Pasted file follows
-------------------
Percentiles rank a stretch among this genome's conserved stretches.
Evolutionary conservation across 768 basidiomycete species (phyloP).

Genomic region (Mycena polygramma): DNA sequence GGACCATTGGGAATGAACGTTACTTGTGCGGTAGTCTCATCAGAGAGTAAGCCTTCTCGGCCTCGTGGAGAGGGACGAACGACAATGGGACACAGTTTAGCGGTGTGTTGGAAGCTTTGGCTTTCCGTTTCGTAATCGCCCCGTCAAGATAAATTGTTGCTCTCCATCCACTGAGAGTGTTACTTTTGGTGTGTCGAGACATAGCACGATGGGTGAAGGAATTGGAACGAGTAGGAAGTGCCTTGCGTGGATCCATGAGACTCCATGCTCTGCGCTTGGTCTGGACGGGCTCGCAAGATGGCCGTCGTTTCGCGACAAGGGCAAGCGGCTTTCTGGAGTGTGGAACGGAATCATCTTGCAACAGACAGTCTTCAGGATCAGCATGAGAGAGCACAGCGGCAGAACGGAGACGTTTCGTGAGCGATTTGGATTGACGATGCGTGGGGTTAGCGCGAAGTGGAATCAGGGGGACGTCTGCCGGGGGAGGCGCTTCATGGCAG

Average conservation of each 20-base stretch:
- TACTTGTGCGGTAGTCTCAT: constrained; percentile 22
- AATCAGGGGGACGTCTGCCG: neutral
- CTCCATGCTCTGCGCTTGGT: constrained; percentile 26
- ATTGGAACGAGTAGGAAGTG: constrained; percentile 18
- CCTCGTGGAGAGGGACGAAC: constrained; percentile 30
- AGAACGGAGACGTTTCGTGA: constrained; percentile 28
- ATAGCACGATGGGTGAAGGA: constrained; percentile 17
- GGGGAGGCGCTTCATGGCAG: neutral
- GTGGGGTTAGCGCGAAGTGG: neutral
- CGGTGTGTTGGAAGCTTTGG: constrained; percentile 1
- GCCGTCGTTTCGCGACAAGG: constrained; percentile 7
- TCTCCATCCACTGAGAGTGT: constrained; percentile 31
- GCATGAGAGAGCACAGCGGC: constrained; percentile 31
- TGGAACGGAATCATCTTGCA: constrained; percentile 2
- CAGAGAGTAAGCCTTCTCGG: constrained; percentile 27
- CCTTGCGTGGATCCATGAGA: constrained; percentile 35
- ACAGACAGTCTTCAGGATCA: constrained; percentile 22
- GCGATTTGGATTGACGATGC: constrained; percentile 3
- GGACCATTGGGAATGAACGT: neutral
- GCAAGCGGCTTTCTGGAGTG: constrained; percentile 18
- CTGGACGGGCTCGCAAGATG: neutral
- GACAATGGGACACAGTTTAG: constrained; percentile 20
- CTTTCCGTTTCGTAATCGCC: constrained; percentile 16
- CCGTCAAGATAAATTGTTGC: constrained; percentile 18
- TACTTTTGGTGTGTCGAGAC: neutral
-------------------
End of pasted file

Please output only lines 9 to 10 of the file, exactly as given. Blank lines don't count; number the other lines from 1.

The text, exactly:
- CCTCGTGGAGAGGGACGAAC: constrained; percentile 30
- AGAACGGAGACGTTTCGTGA: constrained; percentile 28